Forgotten Series: Ugly Kid Joe – Menace to Sobriety (1995)

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Ugly Kid Joe very likely doomed their career with the way they came on to the scene. First there was the name, a jab at second- or third-tier hair metal act Pretty Boy Floyd. Then, there was the song that introduced them to the world — the minor novelty hit “Everything About You” — a song singer Whitfield Crane would later tell audiences he hated but played because people wanted to hear it.

The band’s debut EP As Ugly as They Wanna Be (another play, this time on 2 Live Crew’s As Nasty as They Wanna Be) was largely like that song — fun, but goofy and juvenile with some pretty cool funk metal underpinnings. Follow-up full-length America’s Least Wanted (a play on the TV show “America’s Most Wanted”) delivered much of the same, though the band scored a hit with a fairly straight cover of Harry Chapin’s “Cat’s in the Cradle” and upped its metal cred a bit with an appearance by Judas Priest’s Rob Halford on “Goddamn Devil.”

By the time Menace to Sobriety (yet another pop culture nod) was released, the novelty had probably worn off for most, and the name of the album certainly promised more of the same. But, interestingly, this album showed a bit more mature band with an evolving sound. There were hints of a more serious streak in some of the songs, and tinges of the grunge and alternative rock scenes that had taken over at the time. It stands, at least in my mind, as easily the best album in the group’s catalog.

The shift is first really felt on “Tomorrow’s World,” one of this album’s standout tracks. The song was a brooding number, driven by the bass of Cordell Crockett. Vocalist Whitfield Crane’s normal party-rock vocals took on a more menacing tone for the tune, and there were definite undertones of classic Black Sabbath. It’s quite possibly the best thing the band ever recorded. That darker, brooding theme continues in places throughout, particularly on “Suckerpath,” later in the album.

“C.U.S.T.” could have been a precursor to the rap-rock that rose in the late 1990s. It opens with a Red Hot Chili Peppers-influenced funk rock sound and Crane delivering his lyrics in a rap. The lyrical content itself is a bit juvenile and in line with the band’s earlier work, but it’s a fun tune.

My favorite track from the record may be “Milkman’s Son.” It’s a semi-ballad with just a little bit of Southern rock flavor, and maybe one of Crane’s best vocal performances. Though you might expect something a little goofy from the song title, it’s actually one of the more thoughtfully written and sincere songs on the album.

The same could be said of ballad “Cloudy Skies” which straddles the line between Southern rock and 1990s alternative. It’s a song that, admittedly, I hated at the time the album came out but has grown on me over the years.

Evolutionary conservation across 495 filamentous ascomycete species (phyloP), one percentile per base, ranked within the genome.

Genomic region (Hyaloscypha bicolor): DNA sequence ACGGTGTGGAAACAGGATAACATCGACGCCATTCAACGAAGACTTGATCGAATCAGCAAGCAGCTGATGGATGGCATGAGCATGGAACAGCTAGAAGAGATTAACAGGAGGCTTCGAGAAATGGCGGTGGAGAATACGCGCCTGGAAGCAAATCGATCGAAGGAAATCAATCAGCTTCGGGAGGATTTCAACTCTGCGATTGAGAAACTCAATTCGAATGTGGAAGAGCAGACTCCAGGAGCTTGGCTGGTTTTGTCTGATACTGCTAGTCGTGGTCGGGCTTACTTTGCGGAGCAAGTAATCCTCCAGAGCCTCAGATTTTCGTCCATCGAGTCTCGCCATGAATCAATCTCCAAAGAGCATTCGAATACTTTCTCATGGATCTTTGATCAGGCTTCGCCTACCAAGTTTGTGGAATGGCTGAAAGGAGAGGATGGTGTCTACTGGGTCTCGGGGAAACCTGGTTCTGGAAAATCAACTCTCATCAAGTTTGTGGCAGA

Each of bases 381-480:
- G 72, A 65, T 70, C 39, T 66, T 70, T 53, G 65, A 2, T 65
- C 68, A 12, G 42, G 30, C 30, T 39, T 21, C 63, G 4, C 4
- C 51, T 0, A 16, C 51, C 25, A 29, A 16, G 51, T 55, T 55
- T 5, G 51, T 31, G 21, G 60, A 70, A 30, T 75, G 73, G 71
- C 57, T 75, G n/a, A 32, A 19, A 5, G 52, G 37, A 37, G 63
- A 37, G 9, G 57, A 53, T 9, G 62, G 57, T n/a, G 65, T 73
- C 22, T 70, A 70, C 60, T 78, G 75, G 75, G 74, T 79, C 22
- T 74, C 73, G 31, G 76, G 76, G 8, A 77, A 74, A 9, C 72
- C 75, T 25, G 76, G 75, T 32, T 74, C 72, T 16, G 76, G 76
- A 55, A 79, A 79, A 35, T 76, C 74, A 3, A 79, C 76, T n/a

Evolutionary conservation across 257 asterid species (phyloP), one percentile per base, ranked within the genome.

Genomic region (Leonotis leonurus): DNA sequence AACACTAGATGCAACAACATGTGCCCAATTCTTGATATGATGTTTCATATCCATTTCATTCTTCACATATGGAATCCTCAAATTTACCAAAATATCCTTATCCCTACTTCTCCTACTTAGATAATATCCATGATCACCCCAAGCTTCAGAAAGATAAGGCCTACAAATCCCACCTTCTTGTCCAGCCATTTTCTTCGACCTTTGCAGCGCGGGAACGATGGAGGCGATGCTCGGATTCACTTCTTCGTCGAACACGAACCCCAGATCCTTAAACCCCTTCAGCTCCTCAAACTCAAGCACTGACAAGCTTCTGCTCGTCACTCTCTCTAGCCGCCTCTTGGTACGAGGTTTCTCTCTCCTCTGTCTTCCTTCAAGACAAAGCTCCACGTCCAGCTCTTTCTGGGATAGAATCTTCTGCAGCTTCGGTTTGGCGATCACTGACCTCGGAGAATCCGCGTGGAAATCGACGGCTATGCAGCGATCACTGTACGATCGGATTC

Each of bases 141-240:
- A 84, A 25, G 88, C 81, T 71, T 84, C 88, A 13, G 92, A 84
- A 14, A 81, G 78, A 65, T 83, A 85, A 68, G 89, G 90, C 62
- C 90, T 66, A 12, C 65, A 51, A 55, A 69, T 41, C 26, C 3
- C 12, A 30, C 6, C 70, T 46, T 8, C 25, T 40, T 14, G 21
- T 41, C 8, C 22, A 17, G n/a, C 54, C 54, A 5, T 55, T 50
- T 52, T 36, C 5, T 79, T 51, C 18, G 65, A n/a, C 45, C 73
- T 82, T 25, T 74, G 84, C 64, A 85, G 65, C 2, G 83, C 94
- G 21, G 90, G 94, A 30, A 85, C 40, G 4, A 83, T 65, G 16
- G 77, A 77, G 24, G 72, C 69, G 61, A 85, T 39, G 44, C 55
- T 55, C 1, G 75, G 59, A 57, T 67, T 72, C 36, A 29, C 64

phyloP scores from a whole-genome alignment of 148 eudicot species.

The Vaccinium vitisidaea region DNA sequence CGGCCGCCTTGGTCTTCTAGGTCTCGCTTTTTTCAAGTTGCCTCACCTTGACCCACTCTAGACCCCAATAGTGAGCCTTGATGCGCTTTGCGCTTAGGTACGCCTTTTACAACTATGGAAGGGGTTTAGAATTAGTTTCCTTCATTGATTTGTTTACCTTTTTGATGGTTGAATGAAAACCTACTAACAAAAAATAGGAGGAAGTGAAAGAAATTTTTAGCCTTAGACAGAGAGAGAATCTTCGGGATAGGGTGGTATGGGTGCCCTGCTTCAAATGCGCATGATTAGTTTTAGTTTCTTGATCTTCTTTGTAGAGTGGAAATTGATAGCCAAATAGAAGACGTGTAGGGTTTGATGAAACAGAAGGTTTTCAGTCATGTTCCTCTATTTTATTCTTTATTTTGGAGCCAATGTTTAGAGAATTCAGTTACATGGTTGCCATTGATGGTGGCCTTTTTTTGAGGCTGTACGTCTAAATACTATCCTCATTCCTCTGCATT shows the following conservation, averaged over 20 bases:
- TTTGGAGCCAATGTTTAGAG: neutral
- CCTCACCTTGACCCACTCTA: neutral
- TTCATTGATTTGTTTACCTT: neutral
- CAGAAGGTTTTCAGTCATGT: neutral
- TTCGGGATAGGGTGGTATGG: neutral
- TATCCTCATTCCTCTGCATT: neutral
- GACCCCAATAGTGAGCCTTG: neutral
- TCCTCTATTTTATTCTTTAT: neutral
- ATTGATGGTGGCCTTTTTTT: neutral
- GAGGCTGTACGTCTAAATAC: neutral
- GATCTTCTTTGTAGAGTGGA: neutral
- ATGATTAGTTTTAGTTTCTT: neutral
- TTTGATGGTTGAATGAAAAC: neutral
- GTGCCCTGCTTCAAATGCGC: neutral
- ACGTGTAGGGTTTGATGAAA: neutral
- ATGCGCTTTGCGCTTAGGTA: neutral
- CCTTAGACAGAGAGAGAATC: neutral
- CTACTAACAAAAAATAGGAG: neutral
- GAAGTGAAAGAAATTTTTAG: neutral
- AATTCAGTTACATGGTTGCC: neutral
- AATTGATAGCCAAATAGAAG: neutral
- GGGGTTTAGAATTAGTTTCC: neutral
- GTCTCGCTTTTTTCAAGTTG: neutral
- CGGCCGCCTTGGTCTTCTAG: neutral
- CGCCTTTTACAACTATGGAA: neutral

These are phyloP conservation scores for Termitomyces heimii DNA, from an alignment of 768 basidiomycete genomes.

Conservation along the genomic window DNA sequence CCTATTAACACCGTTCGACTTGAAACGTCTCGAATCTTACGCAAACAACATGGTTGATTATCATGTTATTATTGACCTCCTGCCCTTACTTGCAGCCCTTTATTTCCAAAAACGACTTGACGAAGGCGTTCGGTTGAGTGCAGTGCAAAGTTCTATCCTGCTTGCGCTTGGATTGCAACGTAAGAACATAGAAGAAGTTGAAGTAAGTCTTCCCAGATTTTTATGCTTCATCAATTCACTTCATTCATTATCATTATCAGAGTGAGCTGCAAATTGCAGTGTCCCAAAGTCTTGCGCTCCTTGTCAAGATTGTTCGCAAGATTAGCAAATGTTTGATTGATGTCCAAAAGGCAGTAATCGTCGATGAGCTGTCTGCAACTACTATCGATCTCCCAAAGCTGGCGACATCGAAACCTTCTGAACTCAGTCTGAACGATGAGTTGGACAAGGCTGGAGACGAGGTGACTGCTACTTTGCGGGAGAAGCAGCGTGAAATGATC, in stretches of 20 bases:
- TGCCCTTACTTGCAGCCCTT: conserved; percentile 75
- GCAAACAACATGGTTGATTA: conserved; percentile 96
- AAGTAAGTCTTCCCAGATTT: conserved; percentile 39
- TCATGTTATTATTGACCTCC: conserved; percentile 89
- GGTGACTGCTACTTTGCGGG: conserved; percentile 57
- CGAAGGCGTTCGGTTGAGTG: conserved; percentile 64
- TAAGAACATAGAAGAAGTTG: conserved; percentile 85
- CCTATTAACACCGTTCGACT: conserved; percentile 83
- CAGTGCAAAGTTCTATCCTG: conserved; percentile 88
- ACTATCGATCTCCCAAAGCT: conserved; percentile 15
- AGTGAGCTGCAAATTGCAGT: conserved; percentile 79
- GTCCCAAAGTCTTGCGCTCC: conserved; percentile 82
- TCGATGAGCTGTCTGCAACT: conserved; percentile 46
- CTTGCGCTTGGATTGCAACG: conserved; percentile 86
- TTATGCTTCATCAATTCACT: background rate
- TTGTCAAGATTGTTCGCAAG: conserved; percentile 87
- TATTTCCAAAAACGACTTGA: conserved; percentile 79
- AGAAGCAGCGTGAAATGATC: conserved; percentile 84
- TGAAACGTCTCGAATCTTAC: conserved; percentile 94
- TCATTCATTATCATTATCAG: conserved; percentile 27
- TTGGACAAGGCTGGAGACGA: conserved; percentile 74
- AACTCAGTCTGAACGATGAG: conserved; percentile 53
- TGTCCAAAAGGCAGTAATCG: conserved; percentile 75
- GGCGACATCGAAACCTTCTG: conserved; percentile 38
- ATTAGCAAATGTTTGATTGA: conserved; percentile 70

We’re still dealing with Ugly Kid Joe, so there’s certainly going to be some of that late ’80s, early ’90s party music. “Jesus Rode a Harley” definitely wouldn’t have been out of place on As Ugly as They Wanna Be or America’s Least Wanted, but the tune has a great chorus hook. “V.I.P.” spouts out some juvenile anger, but again with a quite memorable melody and hook that will have you bobbing your head and singing along. And let’s not forget “Oompa” which opens with nod to Motley Crue’s “In the Beginning” intro to “Shout at the Devil” and then turns the Oompa Loompa song from “Willy Wonka and the Chocolate Factory” into something far screamier and more violent. It’s all done with tongue firmly in cheek.

The band would release one more album, Motel California (yep, another play), which perhaps strayed a little too far from what they do best, before going their separate ways. Crane did a stint with Life of Agony, guitarist Dave Fortman became a producer, and drummer Shannon Larkin had perhaps the most success, playing with Candlebox and, most notably, Godsmack. The Menace to Sobriety lineup of the band reunited a few years ago to play live shows and record the 2012 EP Stairway to Hell (do I need to say it?). Rumor has it that a new full-length album is in the works.

It’s understandable given the band’s start in the business that Menace to Sobriety is largely overlooked, but it’s a record worthy of attention for hard rock fans. It blends the party rock of the 1980s with the darker, moodier sound of the 1990s and even offers a few tips of the hat to more classic sounds to boot. It’s good stuff.

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Fred Phillips

Fred Phillips

Fred Phillips is a veteran entertainment writer with a love of hard rock and heavy metal. He has written music reviews, columns and feature stories for several newspapers, Web sites and a national wire service, while running a stand-alone site called Hall of the Mountain King in various places and incarnations since 1997. Contact Something Else! at reviews@somethingelse
Fred Phillips
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